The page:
Design-time considerations


Try to make your robot assembly mostly based on sub pre-assembled components (avoid to have a lot of constraints that are not relevant for the export). In this main assembly, do not use features such as sub-assemblies network.

Specifying degrees of freedom

  • Degree of freedoms should be slider, cylindrical or revolute mate connectors named dof_something, where something will be used to name the joint in the final document

    • If the mate connector is cylindrical or revolute, a revolute joint will be issued by default

      • To make a continuous joint, add continuous or wheel in the name of the joint. For instance, a revolute mate named dof_front_left_wheel will result in a continuous joint named front_left_wheel in the resulting URDF.

    • If the mate connector is a slider, a prismatic joint will be issued

    • If the mate connector is fastened, a fixed joint will be issued

  • When doing this connection, click the children joint first. This will be used to find the trunk of the robot (part with children but no parent)


Inverting axis orientation

It is possible to invert the axis for convenience by adding _inv at the end of the name. For instance dof_head_pitch_inv will result in a joint named head_pitch having the axis inverted with the one from the OnShape assembly.

Adding custom frames in your model

If you want to track some frames on your robot, you can do the following:

  • Connect any part to your robot using mate relations in OnShape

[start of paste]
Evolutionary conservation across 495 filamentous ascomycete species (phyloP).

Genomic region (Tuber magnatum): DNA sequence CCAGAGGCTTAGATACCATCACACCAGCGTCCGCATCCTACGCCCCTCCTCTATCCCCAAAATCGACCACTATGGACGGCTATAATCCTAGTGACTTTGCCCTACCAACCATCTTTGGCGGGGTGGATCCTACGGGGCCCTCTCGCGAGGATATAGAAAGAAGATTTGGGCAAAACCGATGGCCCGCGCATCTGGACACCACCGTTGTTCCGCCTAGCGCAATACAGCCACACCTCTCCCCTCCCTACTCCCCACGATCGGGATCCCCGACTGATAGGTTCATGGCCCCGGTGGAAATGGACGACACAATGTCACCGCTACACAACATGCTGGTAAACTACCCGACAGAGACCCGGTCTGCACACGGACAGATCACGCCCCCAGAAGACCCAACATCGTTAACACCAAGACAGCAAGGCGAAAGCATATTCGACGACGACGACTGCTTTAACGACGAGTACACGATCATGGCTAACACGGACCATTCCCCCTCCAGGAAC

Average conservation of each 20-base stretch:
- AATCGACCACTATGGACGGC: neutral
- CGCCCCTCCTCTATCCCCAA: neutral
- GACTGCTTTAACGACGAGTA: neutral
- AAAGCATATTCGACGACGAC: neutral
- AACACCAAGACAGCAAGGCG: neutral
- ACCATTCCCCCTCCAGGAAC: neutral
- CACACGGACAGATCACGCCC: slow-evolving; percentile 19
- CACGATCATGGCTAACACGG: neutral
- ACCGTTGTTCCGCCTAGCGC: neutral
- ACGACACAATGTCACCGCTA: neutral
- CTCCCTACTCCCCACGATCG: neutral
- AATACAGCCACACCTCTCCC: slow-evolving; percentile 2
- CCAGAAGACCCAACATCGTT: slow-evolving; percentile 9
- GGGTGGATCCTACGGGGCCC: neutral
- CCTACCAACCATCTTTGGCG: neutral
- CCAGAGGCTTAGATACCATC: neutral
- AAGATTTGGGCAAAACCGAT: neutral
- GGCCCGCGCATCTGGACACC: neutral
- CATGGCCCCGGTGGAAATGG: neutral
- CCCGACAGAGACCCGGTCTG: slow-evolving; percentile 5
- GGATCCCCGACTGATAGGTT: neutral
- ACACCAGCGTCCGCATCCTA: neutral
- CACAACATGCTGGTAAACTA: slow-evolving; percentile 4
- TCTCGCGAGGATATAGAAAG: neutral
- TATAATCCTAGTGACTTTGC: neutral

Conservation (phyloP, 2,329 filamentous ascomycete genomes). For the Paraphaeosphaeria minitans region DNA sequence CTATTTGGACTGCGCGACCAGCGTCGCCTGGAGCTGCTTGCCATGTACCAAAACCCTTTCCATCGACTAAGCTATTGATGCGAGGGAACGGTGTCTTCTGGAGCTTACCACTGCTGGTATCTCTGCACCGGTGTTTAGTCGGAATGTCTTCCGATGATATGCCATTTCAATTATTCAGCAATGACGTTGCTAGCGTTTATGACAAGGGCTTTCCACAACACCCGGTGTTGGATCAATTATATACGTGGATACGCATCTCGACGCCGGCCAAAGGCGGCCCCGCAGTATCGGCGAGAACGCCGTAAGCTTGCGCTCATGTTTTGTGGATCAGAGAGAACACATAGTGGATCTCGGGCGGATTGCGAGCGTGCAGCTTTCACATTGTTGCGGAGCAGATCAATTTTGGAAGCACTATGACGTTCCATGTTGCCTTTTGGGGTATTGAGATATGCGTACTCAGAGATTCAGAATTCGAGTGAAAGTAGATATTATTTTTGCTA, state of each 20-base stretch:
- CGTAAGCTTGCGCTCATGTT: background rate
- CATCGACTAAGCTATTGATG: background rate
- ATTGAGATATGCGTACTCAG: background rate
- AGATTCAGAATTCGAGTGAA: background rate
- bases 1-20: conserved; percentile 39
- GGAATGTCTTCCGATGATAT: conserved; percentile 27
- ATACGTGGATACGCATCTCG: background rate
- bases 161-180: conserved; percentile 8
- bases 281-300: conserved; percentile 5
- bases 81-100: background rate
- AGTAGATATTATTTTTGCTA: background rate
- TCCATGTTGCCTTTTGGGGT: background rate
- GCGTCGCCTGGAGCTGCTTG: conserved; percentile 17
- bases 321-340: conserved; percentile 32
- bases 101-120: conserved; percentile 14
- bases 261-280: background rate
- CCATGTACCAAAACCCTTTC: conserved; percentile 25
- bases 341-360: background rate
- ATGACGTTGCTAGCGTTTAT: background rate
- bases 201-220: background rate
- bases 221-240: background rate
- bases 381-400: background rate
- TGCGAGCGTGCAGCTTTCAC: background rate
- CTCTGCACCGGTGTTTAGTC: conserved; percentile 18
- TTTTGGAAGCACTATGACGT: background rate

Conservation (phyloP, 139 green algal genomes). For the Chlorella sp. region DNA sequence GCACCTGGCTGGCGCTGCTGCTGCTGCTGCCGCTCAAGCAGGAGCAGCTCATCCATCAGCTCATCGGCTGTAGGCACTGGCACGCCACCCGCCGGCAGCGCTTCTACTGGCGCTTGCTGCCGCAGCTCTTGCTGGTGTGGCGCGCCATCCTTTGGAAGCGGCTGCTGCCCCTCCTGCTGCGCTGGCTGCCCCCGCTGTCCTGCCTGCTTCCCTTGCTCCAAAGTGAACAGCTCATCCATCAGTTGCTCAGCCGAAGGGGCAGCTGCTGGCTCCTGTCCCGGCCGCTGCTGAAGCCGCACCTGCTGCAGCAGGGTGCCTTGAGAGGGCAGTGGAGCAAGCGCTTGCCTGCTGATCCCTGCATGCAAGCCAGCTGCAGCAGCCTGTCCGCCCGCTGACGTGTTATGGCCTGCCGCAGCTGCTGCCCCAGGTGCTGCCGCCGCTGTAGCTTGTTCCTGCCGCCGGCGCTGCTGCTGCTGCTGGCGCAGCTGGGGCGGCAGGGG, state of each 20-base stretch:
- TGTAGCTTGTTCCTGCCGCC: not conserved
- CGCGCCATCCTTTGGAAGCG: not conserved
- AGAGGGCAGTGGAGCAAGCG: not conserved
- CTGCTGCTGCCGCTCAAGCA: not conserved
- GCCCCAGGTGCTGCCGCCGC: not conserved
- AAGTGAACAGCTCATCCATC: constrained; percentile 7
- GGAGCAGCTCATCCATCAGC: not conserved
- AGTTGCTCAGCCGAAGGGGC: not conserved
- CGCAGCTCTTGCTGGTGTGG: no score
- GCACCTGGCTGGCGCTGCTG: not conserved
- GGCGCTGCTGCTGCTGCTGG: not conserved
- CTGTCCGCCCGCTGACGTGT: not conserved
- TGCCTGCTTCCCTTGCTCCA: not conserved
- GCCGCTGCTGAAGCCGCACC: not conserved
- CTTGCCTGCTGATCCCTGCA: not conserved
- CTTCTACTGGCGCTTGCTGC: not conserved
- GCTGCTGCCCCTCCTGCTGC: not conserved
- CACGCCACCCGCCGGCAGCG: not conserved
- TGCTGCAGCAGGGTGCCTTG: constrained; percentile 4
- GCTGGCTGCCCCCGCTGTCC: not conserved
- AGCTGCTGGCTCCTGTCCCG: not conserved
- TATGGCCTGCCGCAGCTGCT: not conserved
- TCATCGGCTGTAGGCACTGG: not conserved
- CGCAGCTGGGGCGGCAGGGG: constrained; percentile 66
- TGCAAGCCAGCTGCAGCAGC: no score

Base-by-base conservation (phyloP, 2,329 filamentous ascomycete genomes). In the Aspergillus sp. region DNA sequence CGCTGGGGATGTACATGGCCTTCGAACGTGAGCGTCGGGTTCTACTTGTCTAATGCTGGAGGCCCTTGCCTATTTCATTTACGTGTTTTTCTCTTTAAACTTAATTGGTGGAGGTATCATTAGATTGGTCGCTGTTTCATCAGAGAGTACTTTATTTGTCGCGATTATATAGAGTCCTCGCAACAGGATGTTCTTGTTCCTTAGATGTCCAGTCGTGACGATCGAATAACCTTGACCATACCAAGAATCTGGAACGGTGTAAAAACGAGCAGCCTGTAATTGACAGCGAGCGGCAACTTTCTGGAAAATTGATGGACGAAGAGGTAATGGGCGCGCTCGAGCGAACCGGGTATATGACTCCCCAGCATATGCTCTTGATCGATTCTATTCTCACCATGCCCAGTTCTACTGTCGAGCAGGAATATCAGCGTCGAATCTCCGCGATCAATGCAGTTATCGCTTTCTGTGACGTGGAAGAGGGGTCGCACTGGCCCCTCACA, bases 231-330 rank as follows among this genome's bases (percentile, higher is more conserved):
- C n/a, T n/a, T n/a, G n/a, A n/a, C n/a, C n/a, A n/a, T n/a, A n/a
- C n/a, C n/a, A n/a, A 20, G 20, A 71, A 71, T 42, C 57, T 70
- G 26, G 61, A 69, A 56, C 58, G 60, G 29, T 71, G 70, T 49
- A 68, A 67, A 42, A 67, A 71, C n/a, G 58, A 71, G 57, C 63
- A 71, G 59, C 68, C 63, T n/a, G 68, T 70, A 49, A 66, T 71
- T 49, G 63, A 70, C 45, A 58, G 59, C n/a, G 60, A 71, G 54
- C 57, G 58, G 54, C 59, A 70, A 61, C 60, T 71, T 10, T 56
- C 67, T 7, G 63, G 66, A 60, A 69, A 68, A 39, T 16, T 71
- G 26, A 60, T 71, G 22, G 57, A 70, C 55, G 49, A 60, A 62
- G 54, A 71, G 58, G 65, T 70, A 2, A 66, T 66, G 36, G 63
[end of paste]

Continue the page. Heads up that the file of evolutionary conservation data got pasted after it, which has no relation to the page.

• Name one of these relations frame_something, when something will be the name of the frame (a link) in the resulting sdf or urdf


If you want to give it a try, you can use the onshape-to-robot-bullet in urdf mode, it will output the frames on standard output.

Here is a link of a document that can be used as a frame (note: the center cube is 5mm side, so you might need 2.5mm offset to center it).

Closing frames

If your robot includes closing loop, those can’t be handled in the URDF file directly since the robot has to have a kinematics structure that is a tree.

However, it is possible to add multiple frames, and to make constraints out of them during your simulation.

If you add a relation with closing_something as name, two frames will be added to your URDF (closing_something_1 and closing_something_2) that will be attached to the two parts mated. It’s up to you to handle it further by adding proper constraints.

Joint frames

Joint frames are the ones you see in OnShape when you click on the joint in the tree on the left. Thus, they are always revolving around the z axis, or translating along the z axis, even if the _inv suffix is added.